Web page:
Facebook: We’re still learning about sports rights but can be focus for unsold territories
Florence Lloyd-Hughes at Soccerex in Manchester
Facebook is still learning about sports media rights but it can be the perfect tool for leveraging content in "unsold territories", according to Jerry Newman, who heads the social media giant's sport partnerships in Europe, Middle East and Africa.
Speaking at the Soccerex convention in Manchester today on an experienced panel that featured representatives from DAZN, the over-the-top streaming platform operated by Perform, Grabyo, the streaming technology company, and Tencent, the Chinese internet giant, Newman was tight-lipped on whether Facebook would soon acquire exclusive rights rather than continue to stream sports in partnership with existing rights-holders.
However, when pressed by Richard Ayers, chief executive of Seven League, the UK-based online sports data agency, on when Facebook would begin to acquire premium media rights, Newman admitted the platform is still learning.
He said: “We’ve had a number of partnerships in the US: a partnership with MLB, we’ve also worked with Univision and LigaMX. It’s very much a case of we need to learn. We need to educate the broadcasters on how they adapt to this new environment and how they change their content. That is the most valuable thing for us, its not only about how we better work with out partners and how they use our platform, but also it's about trying to create habit.”
Facebook has started to make a play for major rights, today offering Rs39 billion ($608 million) for digital rights in India to cricket's Indian Premier League for the next five years, only to lose out as global rights to the Twenty20 tournament were awarded to broadcasting giant Star India for Rs163.5 billion.
Meanwhile, its streaming ventures have included showing games from Major League Baseball, Major League Soccer and Mexican soccer’s top-tier LigaMX across USA.
The platform recently agreed a deal to show coverage in USA of European soccer’s Uefa Champions League in a partnership with rights-holder Fox.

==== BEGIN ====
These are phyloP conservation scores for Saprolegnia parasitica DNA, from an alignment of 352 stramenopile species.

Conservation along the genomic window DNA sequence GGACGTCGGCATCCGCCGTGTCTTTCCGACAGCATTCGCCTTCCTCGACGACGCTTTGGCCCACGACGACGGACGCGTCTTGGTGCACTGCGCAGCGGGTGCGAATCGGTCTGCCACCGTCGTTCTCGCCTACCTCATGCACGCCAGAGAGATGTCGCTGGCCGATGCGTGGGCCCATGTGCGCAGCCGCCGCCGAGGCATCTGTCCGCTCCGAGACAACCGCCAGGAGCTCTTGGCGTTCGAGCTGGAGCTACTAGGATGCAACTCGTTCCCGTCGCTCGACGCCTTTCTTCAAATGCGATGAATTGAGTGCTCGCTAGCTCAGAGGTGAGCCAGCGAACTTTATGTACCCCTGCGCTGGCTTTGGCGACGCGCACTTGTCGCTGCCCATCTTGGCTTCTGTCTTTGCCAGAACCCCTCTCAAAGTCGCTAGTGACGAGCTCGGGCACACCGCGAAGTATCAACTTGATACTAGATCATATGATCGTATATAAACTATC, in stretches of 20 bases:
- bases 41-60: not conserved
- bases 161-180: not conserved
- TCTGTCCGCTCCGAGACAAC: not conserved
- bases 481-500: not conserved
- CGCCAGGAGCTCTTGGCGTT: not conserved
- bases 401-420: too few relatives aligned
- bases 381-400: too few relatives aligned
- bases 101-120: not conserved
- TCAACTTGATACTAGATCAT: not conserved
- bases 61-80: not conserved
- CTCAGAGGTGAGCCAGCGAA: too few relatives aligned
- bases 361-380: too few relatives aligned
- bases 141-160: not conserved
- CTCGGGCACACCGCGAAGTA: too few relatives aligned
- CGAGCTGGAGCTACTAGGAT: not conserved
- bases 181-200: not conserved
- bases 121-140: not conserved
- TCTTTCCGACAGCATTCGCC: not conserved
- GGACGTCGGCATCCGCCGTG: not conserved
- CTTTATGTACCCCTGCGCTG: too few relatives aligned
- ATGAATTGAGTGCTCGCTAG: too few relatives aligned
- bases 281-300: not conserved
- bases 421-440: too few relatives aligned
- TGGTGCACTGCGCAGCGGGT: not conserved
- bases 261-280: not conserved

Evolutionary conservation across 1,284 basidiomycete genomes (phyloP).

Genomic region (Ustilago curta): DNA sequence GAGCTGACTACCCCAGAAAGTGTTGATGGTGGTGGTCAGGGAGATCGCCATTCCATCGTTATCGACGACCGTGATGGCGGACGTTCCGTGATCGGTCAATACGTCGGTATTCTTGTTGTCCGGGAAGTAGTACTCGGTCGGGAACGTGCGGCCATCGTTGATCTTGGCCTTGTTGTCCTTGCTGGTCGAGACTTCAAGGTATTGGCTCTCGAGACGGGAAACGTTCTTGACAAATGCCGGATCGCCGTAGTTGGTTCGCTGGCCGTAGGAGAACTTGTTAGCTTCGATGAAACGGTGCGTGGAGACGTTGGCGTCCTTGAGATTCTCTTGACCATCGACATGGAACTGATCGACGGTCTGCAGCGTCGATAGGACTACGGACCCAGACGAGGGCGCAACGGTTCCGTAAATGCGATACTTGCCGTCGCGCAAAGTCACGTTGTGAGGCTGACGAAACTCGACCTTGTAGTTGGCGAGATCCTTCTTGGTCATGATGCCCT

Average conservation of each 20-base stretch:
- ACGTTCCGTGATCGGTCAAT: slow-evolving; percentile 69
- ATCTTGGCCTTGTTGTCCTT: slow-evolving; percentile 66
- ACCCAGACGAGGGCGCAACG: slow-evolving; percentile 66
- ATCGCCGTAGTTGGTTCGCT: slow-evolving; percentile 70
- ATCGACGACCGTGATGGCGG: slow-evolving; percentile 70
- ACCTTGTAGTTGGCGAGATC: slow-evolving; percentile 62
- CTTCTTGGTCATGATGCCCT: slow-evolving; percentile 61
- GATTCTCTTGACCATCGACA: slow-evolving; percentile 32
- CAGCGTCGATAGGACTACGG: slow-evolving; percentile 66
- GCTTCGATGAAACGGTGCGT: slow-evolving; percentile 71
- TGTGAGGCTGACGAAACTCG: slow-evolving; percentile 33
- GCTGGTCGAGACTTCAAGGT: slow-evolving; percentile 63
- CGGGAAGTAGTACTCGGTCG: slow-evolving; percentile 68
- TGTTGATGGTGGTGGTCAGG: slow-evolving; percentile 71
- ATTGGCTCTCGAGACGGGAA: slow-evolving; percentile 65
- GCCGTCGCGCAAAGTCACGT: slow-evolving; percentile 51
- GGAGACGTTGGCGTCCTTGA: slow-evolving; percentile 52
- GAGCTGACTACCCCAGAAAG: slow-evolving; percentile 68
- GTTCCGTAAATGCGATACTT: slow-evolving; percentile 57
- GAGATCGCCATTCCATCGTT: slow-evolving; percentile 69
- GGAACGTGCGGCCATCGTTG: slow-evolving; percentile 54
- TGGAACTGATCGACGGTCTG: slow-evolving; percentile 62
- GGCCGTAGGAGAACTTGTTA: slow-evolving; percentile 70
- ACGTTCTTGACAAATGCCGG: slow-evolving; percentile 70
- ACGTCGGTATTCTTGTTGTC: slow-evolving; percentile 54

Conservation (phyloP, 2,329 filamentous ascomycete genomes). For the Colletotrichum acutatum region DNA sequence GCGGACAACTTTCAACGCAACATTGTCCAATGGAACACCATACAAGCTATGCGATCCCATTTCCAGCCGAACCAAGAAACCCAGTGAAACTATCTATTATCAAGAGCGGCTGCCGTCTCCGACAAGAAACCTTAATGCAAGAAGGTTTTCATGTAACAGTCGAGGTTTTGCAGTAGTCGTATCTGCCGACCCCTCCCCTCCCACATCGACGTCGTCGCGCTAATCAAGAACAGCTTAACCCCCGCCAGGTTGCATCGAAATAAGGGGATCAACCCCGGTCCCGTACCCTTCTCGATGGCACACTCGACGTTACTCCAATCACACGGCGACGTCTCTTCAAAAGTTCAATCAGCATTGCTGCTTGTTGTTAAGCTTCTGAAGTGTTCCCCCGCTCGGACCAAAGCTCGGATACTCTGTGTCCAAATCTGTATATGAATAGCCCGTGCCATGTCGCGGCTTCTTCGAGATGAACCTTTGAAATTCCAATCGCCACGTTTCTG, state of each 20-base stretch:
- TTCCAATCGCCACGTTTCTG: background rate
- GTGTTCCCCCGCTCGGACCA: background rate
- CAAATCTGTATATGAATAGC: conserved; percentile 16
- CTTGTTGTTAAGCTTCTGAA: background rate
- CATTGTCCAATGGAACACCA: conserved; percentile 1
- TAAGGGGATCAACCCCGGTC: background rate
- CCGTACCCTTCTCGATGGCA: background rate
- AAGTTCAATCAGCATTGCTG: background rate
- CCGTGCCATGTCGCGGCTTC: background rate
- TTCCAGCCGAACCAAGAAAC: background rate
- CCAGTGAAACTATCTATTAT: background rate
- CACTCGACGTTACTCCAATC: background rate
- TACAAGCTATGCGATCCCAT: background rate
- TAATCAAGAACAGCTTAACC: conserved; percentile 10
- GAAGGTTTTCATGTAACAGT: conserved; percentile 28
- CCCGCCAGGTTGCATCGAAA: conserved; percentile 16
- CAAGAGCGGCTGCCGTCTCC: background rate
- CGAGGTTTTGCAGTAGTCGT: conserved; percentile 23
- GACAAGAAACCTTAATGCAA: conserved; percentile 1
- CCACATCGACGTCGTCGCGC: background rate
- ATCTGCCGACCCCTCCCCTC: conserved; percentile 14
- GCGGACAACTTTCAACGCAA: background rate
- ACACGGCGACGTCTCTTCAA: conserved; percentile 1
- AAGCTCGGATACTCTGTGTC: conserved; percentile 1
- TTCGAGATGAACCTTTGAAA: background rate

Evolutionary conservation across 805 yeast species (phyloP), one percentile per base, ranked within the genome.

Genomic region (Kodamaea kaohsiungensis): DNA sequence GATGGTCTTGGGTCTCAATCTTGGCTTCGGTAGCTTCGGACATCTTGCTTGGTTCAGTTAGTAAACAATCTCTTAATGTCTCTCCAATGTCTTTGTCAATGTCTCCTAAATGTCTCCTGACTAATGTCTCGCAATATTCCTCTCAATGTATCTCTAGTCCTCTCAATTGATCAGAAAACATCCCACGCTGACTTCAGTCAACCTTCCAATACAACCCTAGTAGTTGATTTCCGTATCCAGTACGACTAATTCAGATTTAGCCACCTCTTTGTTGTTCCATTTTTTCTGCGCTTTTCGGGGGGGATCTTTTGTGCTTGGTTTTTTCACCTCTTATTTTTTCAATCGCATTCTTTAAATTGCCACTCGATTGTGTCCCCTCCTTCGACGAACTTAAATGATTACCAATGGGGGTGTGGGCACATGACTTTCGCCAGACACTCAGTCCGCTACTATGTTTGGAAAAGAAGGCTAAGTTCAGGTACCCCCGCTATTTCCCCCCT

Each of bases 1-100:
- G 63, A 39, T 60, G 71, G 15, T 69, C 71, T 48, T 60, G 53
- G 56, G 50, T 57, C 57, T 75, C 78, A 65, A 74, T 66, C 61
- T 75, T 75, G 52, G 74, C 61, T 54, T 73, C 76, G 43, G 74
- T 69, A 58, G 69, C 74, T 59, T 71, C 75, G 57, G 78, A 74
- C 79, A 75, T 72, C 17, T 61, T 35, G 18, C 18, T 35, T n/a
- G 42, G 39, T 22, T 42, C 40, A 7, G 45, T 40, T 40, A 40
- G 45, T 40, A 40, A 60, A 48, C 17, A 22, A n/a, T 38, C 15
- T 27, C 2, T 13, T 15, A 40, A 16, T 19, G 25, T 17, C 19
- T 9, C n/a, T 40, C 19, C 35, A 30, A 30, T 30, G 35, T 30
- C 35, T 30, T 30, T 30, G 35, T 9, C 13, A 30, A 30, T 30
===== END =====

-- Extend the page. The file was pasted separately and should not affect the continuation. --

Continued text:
The offering this season will comprise two games per match day in the group stage, which starts this month, plus four round-of-16 matches and four quarter-final contests.
Following these agreements, and numerous other one-off streaming deals, Facebook has been expected to start acquiring its own rights, just as rival Amazon, the online retail giant, has picked up a a selection of NFL American football games and UK rights to ATP Tour tennis.
In response to a question about Facebook providing leverage for sports without rights deals in certain countries and agreeing deals in "unsold territories," Newman responded: "We're seeing that a lot at the moment [Facebook streaming in unsold territories]. The ICC [International Cricket Council] went live in sub-continental Europe with some live content and the response was amazing. We're seeing the US PGA [Championship], which has traditionally been on Sky [the UK pay-TV platform] and probably realised from a niche basis that it probably didn't make much sense to continue that deal, and instead it went direct-to-consumer on Facebook."
Last month, there was streamed content from the major tournament on Facebook in the UK and on rival Twitter across the UK, Ireland, Japan, Latin America and the Caribbean, as part on an expanded digital strategy for the tournament.
Facebook’s latest venture has been the launch of a ‘Watch’ tab, which has already debuted in USA and features live and on-demand original programming and sports content.
Newman explained Facebook’s present strategy and the intentions of ‘Watch’, saying: “The episodic approach to Watch is really important. If you open up ‘News Feed’ you know what you get, the algorithm is going to search and you’re going to get specific content. But, with ‘Watch' you’re going to subscribe to a number of pieces of content and that’s going to pull you in.
“These things take time and the feedback we’ve got back from the likes of LigaMX, MLB is great. Certainly the one thing that stands out for me is Crossfit. These guys are loving the way they’ve been adapting to the platform, they’re expanding what they’re doing. They’re putting live events on the platform. It’s fascinating because they are a league and they are going direct to consumer.
“It's not just about the ability to play out those live events, it's that every part of their business is going to benefit from this. The funnel conversion is going to be constantly talked about and the ability to be able to take someone who is a viewer or cluster audiences of viewers and get them to do an action.”
An in-depth feature on the future of over-the-top streaming will be featuring in Sportcal Insight magazine next month.